It has been proposed that a galaxy's nova rate might be enhanced by the production of nova progenitor binaries in the dense cores of its globular clusters (GCs). To explore this idea, relative nova rates in three Virgo elliptical galaxies, M87, M49, and M84, which have significantly different GC specific frequencies (SN) of 14, 3.6, and 1.6, respectively, were measured over the course of 4 epochs spanning a period of 14 months. To simplify the analysis, observations of the nearly equidistant galaxies were made on the same nights, with the same integration times, and through the same filter (Hα), so that the relative numbers of novae discovered would reflect the relative nova rates. At the conclusion of our survey we found a total of 27 novae associated with M87, 37 with M49, and 19 with M84. After correcting for survey completeness, we found annual nova rates of , , and , for M87, M49, and M84, respectively, corresponding to K-band luminosity-specific nova rates of 3.8 ± 1.0, 3.4 ± 0.6, and 3.0 ± 0.6 novae per year per . The overall results of our study suggest that a galaxy's nova rate simply scales with its luminosity, and is insensitive to its GC specific frequency. Two novae, one in M87 and one in M84, were found to be spatially coincident with known GCs. After correcting for the mass fraction in GCs, we estimate that novae are likely enhanced relative to the field by at least an order of magnitude in the GC systems of luminous Virgo ellipticals.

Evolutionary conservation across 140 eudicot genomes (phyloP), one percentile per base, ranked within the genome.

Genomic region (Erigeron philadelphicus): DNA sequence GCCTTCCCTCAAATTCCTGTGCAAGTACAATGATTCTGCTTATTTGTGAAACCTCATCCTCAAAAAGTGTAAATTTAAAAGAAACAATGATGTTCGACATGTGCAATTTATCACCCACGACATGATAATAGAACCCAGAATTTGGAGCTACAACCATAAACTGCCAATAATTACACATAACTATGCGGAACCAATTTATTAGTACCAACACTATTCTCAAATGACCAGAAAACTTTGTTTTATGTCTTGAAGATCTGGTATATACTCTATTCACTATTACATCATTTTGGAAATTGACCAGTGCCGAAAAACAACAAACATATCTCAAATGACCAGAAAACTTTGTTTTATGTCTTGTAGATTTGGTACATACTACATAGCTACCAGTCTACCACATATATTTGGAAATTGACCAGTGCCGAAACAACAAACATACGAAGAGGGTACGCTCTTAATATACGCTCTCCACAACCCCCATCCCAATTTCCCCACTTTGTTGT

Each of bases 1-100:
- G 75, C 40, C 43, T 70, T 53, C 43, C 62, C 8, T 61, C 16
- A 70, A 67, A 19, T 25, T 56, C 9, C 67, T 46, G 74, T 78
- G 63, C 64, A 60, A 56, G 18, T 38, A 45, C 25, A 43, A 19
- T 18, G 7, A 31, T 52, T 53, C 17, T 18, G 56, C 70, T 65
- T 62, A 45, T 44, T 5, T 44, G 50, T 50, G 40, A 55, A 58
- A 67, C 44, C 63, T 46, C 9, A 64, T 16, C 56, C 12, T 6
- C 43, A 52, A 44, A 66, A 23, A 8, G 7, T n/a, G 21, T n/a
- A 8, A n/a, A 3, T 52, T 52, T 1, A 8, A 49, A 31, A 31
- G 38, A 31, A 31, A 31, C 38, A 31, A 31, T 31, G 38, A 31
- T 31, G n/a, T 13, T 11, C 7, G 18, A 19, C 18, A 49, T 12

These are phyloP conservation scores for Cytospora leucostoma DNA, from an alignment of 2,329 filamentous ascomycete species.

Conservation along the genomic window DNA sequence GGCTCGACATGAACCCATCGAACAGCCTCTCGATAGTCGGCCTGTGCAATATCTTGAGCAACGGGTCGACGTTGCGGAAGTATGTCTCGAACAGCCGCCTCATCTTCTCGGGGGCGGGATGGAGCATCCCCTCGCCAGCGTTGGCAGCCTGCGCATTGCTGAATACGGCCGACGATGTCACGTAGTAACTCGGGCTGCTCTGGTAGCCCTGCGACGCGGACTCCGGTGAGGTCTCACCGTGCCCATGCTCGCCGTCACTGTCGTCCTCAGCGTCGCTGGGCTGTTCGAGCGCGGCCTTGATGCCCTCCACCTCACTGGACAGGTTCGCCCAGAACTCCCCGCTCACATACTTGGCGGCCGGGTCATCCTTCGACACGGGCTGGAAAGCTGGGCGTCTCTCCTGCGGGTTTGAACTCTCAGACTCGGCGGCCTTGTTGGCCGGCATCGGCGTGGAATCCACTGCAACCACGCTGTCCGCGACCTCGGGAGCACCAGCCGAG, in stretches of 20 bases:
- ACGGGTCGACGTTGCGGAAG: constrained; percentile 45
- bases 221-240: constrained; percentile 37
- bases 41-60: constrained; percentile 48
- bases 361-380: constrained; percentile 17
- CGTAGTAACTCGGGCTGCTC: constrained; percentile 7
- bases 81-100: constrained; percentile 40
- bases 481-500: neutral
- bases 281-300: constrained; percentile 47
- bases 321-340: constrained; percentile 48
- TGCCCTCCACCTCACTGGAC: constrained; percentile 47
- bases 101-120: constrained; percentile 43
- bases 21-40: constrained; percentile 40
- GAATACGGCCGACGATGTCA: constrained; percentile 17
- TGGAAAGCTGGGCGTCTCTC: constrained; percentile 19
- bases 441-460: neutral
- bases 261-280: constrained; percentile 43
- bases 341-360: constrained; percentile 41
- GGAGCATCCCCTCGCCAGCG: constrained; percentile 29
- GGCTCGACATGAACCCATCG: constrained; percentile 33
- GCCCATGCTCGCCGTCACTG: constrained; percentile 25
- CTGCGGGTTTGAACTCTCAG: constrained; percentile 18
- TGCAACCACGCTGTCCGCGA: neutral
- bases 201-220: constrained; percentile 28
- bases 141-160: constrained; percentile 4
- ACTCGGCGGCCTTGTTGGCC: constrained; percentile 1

- galaxies: individual (M49, M84, M87)
- galaxies: star clusters: general
- novae, cataclysmic variables